Biomass
Does biomass cause pollution?

Does biomass cause pollution?

Views: 54
0 0
Read Time:4 Minute, 47 Second

Introduction

The U.S. Environmental Protection Agency (EPA) recently published a report that concludes that biomass energy production is carbon neutral, i.e., it does not cause net additions of greenhouse gases to the atmosphere. Biomass is organic material — like algae, grass or wood — that can be used as a fuel source to make electricity and other forms of power. Scientists have long concluded that burning biomass is carbon neutral because plants absorb carbon dioxide (CO2) as they grow, and release most of it when they’re burned; in essence, they’re just returning the CO2 to the air instead of releasing more CO2 that was stored underground in coal seams or crude oil deposits.”

A new report from the U.S. Environmental Protection Agency (EPA) concludes that biomass energy production is carbon neutral, i.e., it does not cause net additions of greenhouse gases to the atmosphere.

A new report from the U.S. Environmental Protection Agency (EPA) concludes that biomass energy production is carbon neutral, i.e., it does not cause net additions of greenhouse gases to the atmosphere.

The EPA’s report was prepared by the National Center for Biomass-to-Energy at Oak Ridge National Laboratory in Tennessee and reviewed by several independent scientists, including two Nobel Prize winners in chemistry. The resulting document presents a strong case for the environmental friendliness of bioenergy; however, this assessment is controversial among some circles who see biomass as a “carbon bomb” or other similar negative image (see Related Links below).

Biomass is organic material — like algae, grass or wood — that can be used as a fuel source to make electricity and other forms of power.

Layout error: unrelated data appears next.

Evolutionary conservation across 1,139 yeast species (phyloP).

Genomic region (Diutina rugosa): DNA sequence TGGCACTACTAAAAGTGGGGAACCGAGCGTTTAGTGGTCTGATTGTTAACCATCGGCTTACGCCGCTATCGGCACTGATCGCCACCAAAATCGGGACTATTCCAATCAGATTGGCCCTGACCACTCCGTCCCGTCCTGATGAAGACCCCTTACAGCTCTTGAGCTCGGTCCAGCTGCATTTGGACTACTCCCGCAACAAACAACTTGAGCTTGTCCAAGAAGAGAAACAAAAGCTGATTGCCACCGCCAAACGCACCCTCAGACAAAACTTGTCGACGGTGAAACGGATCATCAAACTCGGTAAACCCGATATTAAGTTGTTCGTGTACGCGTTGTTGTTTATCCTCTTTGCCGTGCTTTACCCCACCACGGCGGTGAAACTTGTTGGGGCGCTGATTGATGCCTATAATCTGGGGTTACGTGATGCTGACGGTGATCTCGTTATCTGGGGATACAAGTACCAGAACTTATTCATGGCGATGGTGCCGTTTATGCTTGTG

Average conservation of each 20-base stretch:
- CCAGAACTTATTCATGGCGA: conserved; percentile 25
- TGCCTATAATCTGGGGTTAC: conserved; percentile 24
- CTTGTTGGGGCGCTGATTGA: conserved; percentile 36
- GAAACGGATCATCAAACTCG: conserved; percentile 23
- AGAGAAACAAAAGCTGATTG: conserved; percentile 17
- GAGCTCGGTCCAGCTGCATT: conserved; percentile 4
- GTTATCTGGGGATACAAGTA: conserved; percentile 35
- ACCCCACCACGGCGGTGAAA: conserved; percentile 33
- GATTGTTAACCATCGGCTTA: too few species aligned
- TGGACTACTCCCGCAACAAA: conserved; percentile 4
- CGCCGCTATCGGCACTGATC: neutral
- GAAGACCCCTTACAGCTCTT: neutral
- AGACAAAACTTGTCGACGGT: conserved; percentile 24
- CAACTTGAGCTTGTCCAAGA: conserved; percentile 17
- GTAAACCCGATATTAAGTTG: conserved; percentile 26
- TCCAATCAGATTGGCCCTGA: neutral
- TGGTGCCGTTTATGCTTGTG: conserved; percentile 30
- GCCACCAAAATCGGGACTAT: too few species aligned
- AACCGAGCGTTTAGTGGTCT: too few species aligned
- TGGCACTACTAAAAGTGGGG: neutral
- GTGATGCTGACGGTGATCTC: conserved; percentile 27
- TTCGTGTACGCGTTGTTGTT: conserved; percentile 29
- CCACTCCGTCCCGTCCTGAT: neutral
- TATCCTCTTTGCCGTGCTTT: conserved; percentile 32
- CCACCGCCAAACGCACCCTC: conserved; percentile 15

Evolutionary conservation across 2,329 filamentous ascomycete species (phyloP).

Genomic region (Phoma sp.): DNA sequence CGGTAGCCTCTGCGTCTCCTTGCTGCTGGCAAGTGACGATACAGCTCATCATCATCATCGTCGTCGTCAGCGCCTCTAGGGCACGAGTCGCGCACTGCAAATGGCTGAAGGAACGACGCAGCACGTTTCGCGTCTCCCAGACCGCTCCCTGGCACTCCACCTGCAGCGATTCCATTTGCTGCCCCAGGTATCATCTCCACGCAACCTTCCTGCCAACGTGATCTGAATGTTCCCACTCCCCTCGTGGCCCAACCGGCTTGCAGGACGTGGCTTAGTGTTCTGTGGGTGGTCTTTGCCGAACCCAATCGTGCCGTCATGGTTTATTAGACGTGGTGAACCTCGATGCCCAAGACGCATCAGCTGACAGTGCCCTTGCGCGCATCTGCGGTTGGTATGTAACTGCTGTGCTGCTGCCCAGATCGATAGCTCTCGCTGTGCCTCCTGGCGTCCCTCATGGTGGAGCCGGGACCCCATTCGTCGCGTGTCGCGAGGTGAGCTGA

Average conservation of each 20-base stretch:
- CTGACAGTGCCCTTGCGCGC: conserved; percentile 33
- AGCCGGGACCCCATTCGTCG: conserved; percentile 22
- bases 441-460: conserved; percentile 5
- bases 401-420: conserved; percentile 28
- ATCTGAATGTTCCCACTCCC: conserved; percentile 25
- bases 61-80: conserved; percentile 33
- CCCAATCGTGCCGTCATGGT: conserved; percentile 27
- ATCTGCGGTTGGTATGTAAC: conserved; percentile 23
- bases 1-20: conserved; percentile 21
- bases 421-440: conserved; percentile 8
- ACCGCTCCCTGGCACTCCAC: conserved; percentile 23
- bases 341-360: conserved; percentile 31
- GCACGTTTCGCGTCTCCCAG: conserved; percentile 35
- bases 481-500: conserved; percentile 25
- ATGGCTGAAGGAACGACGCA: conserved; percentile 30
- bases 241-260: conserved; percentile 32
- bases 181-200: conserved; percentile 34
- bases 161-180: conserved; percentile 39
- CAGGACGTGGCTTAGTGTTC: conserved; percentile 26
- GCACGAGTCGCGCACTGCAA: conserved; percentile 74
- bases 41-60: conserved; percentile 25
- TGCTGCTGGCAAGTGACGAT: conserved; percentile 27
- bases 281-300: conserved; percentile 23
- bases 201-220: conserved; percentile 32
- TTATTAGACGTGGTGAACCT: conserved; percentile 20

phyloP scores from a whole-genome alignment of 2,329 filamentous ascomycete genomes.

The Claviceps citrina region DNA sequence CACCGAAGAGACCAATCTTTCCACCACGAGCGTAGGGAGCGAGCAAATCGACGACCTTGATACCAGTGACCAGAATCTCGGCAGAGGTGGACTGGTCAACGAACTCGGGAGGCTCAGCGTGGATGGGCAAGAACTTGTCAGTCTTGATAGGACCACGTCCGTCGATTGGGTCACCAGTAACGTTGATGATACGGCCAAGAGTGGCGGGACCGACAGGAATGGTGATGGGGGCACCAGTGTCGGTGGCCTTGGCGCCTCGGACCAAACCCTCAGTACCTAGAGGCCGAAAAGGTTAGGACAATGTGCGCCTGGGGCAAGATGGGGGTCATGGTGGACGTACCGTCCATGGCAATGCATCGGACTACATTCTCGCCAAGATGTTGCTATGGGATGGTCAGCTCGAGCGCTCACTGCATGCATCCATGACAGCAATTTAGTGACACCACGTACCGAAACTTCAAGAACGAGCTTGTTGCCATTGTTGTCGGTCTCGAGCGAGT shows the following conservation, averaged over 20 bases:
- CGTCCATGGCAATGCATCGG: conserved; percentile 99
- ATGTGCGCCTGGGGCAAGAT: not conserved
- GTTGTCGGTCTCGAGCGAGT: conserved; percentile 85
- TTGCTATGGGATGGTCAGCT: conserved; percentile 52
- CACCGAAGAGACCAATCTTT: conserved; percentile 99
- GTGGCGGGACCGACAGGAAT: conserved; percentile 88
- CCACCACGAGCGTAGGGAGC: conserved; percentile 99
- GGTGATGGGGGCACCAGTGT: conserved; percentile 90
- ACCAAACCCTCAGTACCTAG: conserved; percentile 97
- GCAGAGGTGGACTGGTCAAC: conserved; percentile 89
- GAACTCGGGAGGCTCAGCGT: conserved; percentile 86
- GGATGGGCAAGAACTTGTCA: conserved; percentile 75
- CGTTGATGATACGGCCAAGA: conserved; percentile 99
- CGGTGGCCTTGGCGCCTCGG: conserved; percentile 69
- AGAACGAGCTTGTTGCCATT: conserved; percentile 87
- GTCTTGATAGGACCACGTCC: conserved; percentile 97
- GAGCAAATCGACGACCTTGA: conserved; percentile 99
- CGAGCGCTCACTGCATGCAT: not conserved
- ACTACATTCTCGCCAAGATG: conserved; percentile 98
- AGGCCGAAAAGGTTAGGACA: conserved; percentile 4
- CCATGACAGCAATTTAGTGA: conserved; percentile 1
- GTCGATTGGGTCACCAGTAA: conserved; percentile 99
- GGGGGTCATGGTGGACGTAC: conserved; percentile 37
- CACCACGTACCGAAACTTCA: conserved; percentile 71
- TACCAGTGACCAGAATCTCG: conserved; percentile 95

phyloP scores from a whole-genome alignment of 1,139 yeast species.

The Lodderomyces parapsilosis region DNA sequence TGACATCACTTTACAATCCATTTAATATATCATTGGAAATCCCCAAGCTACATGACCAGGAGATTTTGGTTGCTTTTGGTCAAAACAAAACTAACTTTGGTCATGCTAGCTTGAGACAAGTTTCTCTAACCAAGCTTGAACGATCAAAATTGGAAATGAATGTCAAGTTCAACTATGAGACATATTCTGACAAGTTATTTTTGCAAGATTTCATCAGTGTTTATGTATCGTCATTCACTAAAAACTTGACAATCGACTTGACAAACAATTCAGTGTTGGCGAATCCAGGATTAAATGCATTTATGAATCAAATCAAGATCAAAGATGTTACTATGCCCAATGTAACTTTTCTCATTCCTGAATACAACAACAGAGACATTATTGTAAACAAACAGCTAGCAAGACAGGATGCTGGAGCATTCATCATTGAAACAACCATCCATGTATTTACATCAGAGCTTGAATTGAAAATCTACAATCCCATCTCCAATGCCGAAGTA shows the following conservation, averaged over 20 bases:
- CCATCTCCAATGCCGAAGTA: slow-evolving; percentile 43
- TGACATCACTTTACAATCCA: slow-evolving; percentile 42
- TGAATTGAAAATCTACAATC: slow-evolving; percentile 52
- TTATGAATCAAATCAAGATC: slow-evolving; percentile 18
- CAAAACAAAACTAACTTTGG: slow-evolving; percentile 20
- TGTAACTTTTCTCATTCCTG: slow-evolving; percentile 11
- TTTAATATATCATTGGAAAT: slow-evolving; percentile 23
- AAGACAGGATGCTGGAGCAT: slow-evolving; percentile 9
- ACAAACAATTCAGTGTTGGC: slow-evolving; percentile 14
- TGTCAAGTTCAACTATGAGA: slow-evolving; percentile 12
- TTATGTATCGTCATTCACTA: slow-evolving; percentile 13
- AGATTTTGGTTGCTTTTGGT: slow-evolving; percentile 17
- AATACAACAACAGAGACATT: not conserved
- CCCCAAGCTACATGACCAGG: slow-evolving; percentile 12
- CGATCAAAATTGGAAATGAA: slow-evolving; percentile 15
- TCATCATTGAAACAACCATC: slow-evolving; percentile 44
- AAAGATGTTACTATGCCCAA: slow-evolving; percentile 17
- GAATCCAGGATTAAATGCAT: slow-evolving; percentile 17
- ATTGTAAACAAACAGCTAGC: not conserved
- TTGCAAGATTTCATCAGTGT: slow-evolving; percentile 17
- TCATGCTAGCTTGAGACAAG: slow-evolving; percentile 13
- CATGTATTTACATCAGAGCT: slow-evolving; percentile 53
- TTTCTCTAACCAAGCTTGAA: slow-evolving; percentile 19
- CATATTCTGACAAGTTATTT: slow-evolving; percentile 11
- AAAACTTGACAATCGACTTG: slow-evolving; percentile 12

Biomass is organic material — like algae, grass or wood — that can be used as a fuel source to make electricity and other forms of power. Biomass is carbon neutral because it absorbs as much carbon dioxide from the air as it releases when burned or processed.

Scientists have long concluded that burning biomass is carbon neutral because plants absorb carbon dioxide (CO2) as they grow, and release most of it when they’re burned; in essence, they’re just returning the CO2 to the air instead of releasing more CO2 that was stored underground in coal seams or crude oil deposits.

Biomass energy is a renewable alternative to fossil fuels that has been shown to be carbon-neutral. That means it doesn’t add more CO2 to our atmosphere, because the plants that produce biomass absorb CO2 while they grow. When those plants are burned for fuel, they release most of the carbon dioxide they’ve absorbed—so in essence, burning biomass just returns CO2 to the air instead of adding additional emissions into our atmosphere.

As you can see, biomass doesn’t cause pollution; in fact, it actually helps reduce it!

But opponents have argued that trees take a long time to grow and that biomass energy will encourage cutting down forests.